Bronco rookie’s devotion to faith divides fans |

Bronco rookie’s devotion to faith divides fans

Electa Draper
The Denver Post
Vail, Colorado
Denver Broncos quarterback Tim Tebow signs an autograph for Nikki Spender, 19, of Parker, Colo. on her Tebow jersey after the morning practice Aug. 3, 2010 at Dove Valley. Tebow, a former University of Florida Gator, is perhaps as well-known for his custom of inscribing Scripture chapters and verses under his eyes as he was for winning a Heisman Trophy. (AP Photo/ The Denver Post, John Leyba,)

DENVER – Michelle Olson calls herself the anti-Tebow.

She is a diehard Broncos fan but has no love in her heart for its limelight-stealing sensation, rookie quarterback and evangelical everyman Tim Tebow.

“He’s a big distraction and has done nothing to prove he’s NFL material,” the 25-year-old Fort Collins woman said Tuesday morning at Broncos training camp in Dove Valley.

It’s Tebow’s eagerness to share his Christian values and beliefs that really irks her.

“That’s why I hate him,” she said.

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“That’s why I adore him,” said Jennifer Longmore, 26, of Loveland, who quickly adds that “it’s a miracle” she and Olson are good friends.

Tebow is the only player on the team whose name Longmore knows.

“It’s my personal opinion that if you don’t have a uterus, you don’t have a right to express an opinion about abortion,” Olson snapped.

“You did not just go there,” Longmore said.

Tebow, a former University of Florida Gator, is perhaps as well-known for his custom of inscribing Scripture chapters and verses under his eyes as he was for winning a Heisman Trophy.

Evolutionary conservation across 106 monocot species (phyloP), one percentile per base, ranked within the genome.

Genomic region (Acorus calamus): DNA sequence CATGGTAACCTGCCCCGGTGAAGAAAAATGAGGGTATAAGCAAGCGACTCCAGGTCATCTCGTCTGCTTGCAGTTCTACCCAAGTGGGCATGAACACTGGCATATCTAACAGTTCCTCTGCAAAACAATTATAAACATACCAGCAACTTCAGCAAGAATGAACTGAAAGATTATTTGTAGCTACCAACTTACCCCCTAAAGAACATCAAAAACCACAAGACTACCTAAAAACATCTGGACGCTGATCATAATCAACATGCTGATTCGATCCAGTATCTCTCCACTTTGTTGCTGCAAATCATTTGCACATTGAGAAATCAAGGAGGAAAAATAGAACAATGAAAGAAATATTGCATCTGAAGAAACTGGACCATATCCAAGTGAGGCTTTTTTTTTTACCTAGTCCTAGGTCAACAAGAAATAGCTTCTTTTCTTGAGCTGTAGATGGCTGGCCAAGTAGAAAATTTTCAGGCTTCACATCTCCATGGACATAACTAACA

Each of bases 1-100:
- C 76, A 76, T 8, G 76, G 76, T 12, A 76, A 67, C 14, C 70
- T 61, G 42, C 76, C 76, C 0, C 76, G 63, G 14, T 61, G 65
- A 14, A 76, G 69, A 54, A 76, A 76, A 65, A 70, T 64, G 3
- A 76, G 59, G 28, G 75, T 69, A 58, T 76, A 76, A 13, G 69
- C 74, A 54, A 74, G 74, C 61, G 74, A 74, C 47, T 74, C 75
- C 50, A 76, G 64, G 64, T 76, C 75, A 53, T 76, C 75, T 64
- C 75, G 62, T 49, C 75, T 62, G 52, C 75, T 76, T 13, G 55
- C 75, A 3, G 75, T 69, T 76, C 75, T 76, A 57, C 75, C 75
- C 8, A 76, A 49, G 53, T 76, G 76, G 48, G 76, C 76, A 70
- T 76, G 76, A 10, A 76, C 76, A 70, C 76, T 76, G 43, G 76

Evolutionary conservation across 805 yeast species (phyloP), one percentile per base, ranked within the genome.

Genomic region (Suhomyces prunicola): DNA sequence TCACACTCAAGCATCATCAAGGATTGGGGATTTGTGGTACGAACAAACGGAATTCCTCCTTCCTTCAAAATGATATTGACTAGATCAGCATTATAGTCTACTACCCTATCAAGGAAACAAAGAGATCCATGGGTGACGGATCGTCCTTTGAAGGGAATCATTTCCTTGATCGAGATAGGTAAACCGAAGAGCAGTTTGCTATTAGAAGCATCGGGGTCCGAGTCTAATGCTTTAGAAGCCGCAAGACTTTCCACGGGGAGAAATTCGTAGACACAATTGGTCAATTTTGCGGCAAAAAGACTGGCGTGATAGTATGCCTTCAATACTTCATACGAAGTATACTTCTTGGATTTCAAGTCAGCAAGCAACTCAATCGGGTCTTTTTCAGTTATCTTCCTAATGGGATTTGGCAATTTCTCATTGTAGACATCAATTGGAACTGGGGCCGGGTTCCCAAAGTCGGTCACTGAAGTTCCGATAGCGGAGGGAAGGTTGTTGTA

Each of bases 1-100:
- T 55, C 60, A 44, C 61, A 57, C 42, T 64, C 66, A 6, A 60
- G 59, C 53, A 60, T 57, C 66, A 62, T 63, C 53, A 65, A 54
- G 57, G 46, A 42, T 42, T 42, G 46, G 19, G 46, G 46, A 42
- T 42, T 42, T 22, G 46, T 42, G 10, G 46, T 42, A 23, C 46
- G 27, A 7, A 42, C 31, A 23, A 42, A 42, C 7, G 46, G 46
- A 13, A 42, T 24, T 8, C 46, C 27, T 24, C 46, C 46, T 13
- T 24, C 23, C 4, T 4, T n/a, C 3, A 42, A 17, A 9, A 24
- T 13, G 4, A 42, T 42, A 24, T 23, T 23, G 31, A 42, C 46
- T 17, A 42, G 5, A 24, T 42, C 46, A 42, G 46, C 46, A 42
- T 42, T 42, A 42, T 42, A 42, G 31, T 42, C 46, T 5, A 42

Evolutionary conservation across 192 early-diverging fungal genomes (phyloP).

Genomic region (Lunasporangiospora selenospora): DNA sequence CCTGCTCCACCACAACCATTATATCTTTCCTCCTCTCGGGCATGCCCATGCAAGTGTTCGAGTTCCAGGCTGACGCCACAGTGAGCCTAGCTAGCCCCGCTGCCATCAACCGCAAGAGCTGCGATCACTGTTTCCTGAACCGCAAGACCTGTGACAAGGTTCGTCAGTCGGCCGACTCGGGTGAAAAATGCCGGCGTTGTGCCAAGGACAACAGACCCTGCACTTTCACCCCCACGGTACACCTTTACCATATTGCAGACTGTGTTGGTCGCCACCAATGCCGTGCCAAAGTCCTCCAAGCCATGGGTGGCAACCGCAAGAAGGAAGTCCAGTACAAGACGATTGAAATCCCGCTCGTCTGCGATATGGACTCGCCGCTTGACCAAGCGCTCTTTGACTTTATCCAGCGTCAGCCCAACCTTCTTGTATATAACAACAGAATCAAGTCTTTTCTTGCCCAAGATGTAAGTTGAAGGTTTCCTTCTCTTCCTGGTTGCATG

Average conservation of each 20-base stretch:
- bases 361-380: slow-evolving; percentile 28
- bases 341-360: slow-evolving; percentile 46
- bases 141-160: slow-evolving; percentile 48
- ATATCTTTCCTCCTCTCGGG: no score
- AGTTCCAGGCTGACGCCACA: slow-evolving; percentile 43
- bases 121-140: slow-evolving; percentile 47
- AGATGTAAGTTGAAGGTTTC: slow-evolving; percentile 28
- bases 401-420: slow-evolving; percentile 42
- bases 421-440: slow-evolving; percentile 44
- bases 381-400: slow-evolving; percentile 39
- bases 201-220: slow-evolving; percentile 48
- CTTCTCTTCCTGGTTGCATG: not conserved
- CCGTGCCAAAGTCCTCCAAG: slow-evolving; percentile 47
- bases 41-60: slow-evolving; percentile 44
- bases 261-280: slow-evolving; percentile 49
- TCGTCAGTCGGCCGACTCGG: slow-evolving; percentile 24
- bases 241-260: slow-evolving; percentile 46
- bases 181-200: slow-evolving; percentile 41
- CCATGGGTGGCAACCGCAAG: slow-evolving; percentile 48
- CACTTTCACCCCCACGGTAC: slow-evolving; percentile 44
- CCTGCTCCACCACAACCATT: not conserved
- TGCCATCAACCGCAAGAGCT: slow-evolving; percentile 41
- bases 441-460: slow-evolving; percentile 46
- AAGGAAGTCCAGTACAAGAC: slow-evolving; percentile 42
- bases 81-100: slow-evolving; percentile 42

Then he filmed a Super Bowl TV ad for the Colorado Springs conservative ministry Focus on the Family, for which he and his mother extolled family virtues and made subtle reference to her decision to give birth to him, her “miracle baby,” rather than end her life-threatening pregnancy during her Christian mission overseas.

“If he wants to preach his values, he can do it at church and not at Mile High stadium,” Olson said.

“I think he’s absolutely great testimony, and I’m glad he was not aborted in the missionary field,” Longmore said.

It probably was a long ride home to northern Colorado for them.

Unquestionably happy about Tebow, the large evangelical Christian community in the state sees him as the perfect role model for sports-crazed children.

“We are excited he’s here in town,” said Robin Gentry, a 38-year-old mother of three from Centennial who identifies herself as an evangelical Christian.

“He’s not afraid to talk about his faith or show people what he believes,” Gentry said. “I like him as a person. I like his integrity.”

Dillon Meyers, an 11-year-old from Littleton, is, like many people, wearing Tebow’s No. 15 jersey.

“I think he’s going to be good. I like that he looks up to people and believes in God,” Dillon said.

His grandfather, Ron Woitalewicz, said he approves of Dillon’s looking up to Tebow.

“His character, his work ethic and beliefs make him special,” Woitalewicz said. “We’re Catholic. People are excited about his devotion and faith. In an age of flamboyant NFL players, he’s grounded. It’s not all about him.”

There are other pro athletes out there who are like that, Woitalewicz said, “but he’s just more open about it.”

James Perry, 22, of Denver comes from a long line of Broncos fans. He said he likes to think that religion is kept separate from what happens on the field, yet he realizes that Tebow’s faith is an important part of his character.

“He plays with a lot of heart,” Perry said. “He’s very fierce on the field. He has a great attitude. You watch him in the wind sprints – he never gives up. He never dogs out.”

As many fans observed in many different ways, Tebow plays football religiously.

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